England, England and Brexit – Quotes

Below are two more quotes I picked from England, England by Julian Barnes I want to post them separately because for me they directly relate to the current situation in UK and EU even though they were published in 1998, when the world was a happier place…or was it?

After various attempts at rescue, Europe declined to throw good money after bad. There were some who saw a conspiracy in Europe’s attitude to a nation which had once contested the primacy of the continent; there was talk of historical revenge. It was rumoured that during a secret dinner at the Élysée the presidents of France, German and Italy had raised their glasses to the words, ‘It;s not only necessary to succeed, it is necessary that others fail.’ And if this were not true, there were enough documents leaking from Brussels and Strasbourg to confirm that many high officials regarded Old England less as a suitable case for emergency funding than as a economic and moral lesson: it should be portrayed as a wastrel nation and allowed to continue in free-fall as a disciplinary example to the overgreedy within other countries. Symbolic punishments were also introduced: the Greenwich Meridian was replaced by Paris Mean Time; on maps the English Channel became the French Sleeve.

This marked the start of the second period, over which future historians would long disagree. Some asserted that at this point the country simply gave up; others that it found new strength in adversity. What remained incontestable was tat the long-agreed goals of the nation – economic growth, political influence, military capacity and moral superiority – were now abandoned. New political leaders proclaimed a new self-sufficiency. They extracted the country from the European Union – negotiating with such obstinate irrationality that they were eventually paid to depart – declared a trade barrier against the rest of the world, forbade foreign ownership of either land or chattels within the territory, and disbanded the military. Emigration was permitted; immigration only in rare circumstances. Diehard jingoists claimed that these measures were designed to reduce a great trading nation to nut-eating isolationism; but modernising patriots felt that it was the last realistic option for the nation fatigued by its won history. Old England banned all torism except for groups numbering two or less, and introduced a Byzantine visa system. The old administrative division into counties was terminated, and new provinces were created, based upon the kingdoms of the Anglo-Saxon heptarchy. Finally, the country declared its separateness from the rest of the globe and from the Third Millennium by changing its name to Anglia.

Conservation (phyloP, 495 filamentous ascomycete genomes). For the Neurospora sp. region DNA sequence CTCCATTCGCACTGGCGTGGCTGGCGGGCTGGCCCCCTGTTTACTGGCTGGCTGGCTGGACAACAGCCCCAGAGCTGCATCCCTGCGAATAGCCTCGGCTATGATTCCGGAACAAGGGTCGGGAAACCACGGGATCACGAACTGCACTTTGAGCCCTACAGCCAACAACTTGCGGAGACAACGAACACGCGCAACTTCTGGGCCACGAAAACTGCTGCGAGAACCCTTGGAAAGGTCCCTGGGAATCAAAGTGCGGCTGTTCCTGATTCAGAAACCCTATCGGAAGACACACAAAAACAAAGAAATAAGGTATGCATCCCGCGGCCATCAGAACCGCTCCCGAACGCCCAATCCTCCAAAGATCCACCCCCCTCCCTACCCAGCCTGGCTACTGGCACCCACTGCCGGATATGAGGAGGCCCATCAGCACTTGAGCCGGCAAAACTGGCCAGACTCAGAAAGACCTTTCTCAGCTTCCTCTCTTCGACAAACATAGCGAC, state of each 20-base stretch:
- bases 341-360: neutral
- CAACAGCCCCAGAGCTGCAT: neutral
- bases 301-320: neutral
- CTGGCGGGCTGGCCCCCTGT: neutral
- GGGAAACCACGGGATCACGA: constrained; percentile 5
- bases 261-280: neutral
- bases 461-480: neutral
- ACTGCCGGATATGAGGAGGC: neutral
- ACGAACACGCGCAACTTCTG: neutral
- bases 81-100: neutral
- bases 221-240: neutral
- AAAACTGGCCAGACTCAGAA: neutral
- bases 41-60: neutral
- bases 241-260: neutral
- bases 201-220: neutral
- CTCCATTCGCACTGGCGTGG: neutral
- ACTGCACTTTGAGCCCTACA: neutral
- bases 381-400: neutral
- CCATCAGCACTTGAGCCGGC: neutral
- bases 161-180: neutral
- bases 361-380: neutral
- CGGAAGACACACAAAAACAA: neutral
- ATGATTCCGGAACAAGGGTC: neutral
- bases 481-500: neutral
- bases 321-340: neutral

Feels prophetic, doesn’t it?

Photo by Violetta Kaszubowska @ vkphotospace

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